Armstrong’s part of this story is not that he took drugs, but the arrogance with which he attacked anybody who said he did, the aggression with which he destroyed more than just one career of people on the media side or of fellow members of the Tour de France peloton. Whoever wants to know what kind of person Armstrong was (and still is, for all I know) just needs to remember the case of Filippo Simeoni’s breakaway attempt at the 2004 Tour de France, and Armstrong’s reaction to it. Even if Armstrong had never used a single illegal substance, his actions on that day showed to anybody interested that he was not just a lying cheat, but also an asshole the likes of which are hard to be found.

I think this is where the film actually achieves something: to distinguish between a pro cyclist using drugs, for which there is a way of understanding, processing and eventually forgiving – and a person who is savagely arrogant, crossing all boundaries of human decency and believing he can get away with it. Sad to say, but to be found guilty of drug use is not such a big deal in pro cycling: in a certain generation of riders (of which Armstrong was a part) it is fair to guess that all top riders engaged in doping in one form or the other. This is the irony of it: Despite all his failings, Lance Armstrong should probably still be considered one of the greatest riders there ever was. It is most likely true what he claims: that doping in this age did not provide an unfair advantage, but rather reestablished a level playing field with the other top riders. However: Richard Virenque, Erik Zabel, Alex Zülle… they are still popular in their countries, despite, sometimes because of their (limited) confessions. Marco Pantani is still a national hero in Italy, albeit a tragic and a dead one.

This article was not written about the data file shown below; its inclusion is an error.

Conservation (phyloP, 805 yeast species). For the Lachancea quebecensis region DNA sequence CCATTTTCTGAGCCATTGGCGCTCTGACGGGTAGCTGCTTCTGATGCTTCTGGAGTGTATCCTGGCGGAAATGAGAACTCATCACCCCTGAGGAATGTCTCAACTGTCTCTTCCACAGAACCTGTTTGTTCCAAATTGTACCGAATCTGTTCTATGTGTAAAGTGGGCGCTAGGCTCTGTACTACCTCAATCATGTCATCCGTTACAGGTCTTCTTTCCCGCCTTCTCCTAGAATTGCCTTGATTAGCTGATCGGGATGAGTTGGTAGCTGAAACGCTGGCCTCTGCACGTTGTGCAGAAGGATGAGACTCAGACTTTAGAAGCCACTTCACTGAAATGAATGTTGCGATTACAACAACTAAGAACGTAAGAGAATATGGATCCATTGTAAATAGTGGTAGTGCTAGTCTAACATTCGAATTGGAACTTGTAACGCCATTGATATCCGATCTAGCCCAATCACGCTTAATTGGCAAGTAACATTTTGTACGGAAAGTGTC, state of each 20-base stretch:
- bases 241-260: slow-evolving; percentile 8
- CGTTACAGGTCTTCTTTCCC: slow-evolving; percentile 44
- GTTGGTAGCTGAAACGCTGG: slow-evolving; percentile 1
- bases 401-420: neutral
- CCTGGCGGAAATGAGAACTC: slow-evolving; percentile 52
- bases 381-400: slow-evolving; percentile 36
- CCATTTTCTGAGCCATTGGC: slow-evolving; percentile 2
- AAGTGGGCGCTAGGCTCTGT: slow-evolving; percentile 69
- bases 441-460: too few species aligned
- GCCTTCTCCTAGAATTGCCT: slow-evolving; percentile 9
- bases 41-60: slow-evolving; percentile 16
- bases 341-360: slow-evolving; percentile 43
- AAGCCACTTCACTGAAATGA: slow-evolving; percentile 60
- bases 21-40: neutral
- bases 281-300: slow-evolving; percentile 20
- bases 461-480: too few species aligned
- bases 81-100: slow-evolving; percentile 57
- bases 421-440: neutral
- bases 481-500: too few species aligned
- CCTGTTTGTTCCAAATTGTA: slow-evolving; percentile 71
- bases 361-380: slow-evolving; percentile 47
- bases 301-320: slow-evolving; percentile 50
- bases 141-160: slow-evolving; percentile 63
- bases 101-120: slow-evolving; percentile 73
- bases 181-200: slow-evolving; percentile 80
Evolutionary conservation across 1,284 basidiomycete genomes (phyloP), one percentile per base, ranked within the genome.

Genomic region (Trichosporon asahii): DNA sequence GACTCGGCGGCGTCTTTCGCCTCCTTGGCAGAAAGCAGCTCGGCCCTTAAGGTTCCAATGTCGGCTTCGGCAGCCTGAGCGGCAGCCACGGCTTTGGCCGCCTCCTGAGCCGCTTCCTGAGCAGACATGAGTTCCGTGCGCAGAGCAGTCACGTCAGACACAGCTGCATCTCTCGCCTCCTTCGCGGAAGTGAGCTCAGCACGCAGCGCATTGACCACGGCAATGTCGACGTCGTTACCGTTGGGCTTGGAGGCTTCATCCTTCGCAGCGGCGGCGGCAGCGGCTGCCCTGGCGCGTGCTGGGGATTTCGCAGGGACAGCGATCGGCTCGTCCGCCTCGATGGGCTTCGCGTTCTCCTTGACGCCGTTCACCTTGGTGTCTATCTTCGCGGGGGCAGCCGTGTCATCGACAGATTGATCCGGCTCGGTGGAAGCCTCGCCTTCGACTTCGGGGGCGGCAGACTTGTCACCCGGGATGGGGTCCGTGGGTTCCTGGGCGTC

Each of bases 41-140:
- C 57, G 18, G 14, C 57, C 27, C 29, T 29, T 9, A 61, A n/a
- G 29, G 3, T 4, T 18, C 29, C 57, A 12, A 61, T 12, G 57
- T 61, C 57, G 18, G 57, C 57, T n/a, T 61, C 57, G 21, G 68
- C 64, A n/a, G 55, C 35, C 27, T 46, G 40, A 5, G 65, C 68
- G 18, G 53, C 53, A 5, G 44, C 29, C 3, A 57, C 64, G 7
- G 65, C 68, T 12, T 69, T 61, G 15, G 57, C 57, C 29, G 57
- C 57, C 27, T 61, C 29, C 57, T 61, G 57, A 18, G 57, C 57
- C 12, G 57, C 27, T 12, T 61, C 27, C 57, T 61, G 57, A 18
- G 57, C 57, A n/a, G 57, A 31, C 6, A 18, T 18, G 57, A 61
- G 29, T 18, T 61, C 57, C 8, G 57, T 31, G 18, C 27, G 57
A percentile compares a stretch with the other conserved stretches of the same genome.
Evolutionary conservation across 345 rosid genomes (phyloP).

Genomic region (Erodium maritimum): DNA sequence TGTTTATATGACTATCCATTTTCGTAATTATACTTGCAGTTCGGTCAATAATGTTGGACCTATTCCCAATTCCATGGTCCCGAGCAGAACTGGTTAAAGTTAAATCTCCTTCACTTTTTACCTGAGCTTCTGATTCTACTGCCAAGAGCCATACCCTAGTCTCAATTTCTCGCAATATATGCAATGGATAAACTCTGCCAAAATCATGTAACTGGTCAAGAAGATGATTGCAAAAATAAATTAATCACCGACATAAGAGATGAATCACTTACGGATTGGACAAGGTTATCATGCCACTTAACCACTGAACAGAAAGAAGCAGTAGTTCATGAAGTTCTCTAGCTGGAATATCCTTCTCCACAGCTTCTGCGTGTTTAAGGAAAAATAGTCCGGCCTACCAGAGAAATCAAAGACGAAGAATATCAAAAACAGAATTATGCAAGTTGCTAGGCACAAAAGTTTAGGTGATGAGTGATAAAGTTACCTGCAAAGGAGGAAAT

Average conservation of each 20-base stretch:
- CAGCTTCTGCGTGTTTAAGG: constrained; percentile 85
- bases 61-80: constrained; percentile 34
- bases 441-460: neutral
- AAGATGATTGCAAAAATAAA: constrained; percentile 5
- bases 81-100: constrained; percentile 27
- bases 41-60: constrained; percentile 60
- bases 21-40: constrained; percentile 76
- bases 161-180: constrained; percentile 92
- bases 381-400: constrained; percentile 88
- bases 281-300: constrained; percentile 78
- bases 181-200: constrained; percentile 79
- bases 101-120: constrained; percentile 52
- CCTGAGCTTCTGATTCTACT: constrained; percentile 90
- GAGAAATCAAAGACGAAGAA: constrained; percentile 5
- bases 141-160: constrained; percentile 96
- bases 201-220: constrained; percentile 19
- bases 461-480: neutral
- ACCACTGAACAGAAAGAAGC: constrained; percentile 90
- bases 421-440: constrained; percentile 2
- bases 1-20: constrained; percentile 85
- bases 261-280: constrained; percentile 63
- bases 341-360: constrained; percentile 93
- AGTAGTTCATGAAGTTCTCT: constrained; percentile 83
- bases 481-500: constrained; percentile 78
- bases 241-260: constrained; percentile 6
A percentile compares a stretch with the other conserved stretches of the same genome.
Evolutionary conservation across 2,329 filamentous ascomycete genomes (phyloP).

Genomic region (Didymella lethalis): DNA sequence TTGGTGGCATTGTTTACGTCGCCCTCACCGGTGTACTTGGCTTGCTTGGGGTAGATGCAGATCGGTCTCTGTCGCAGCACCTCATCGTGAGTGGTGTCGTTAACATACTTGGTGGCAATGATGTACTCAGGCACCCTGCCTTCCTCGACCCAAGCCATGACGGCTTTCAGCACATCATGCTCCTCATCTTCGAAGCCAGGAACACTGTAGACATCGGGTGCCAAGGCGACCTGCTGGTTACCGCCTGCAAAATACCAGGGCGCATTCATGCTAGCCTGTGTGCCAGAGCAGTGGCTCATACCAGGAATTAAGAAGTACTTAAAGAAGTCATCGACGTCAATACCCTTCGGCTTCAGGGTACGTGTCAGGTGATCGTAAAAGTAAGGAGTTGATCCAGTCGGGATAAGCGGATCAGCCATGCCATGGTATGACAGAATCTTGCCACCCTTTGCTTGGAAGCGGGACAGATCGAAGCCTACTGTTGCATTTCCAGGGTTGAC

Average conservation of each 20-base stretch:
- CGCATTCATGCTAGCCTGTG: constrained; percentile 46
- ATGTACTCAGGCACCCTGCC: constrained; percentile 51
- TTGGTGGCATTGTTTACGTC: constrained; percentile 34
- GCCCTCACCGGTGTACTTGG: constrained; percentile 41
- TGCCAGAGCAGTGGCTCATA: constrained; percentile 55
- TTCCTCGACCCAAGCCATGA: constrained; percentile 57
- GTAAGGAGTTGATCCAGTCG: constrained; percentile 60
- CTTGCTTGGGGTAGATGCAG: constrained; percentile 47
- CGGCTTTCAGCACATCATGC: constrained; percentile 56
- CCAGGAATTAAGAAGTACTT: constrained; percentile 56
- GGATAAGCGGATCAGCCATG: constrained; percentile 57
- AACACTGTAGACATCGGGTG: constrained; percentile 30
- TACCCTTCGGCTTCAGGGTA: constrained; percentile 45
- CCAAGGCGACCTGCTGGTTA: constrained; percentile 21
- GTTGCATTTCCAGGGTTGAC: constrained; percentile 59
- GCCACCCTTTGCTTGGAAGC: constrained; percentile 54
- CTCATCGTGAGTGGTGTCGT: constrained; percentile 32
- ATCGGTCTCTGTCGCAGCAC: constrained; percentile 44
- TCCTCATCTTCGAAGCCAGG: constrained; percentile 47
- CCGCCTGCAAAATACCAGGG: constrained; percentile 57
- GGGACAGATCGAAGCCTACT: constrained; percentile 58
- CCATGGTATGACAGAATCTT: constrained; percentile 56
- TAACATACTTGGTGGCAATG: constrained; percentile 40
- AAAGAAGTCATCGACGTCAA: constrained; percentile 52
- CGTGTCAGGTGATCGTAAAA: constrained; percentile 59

Armstrong managed, out of sheer arrogance, to destroy this part of his legacy, the part of great sports achievement. He managed to not only ruin his own career (and I would guess his finances, with all the damage claims piling up towards hundreds of millions of dollars). He also has damaged the commendable cause of the cancer-victim support foundation he stood for. His kids show up in the film, and that made me wonder how he will respond to their questions that will certainly come in a couple of years about why he did what he did, how he justified all this to himself.

3) It is a film about professional cycling, which in my book is the greatest and most stunning sport in terms of what the top performers have to endure and what they achieve. It seems that doping scandals cannot really change that. That sport is strangely unbreakable, even though people like Armstrong tried hard.

One Comment

  1. Excellently reviewed. I found this an extraordinary piece of documentary to sit through. Dually noted on the asshole factor on Lance Armstrong’s part; I had already had a good impression of his true character in the immediate aftermath of the news breaking but this documentary is able to go into some serious detail, mainly in the one-on-one interviews with the cyclist himself. He disgusts me. But the movie was fascinating. Glad you thought so as well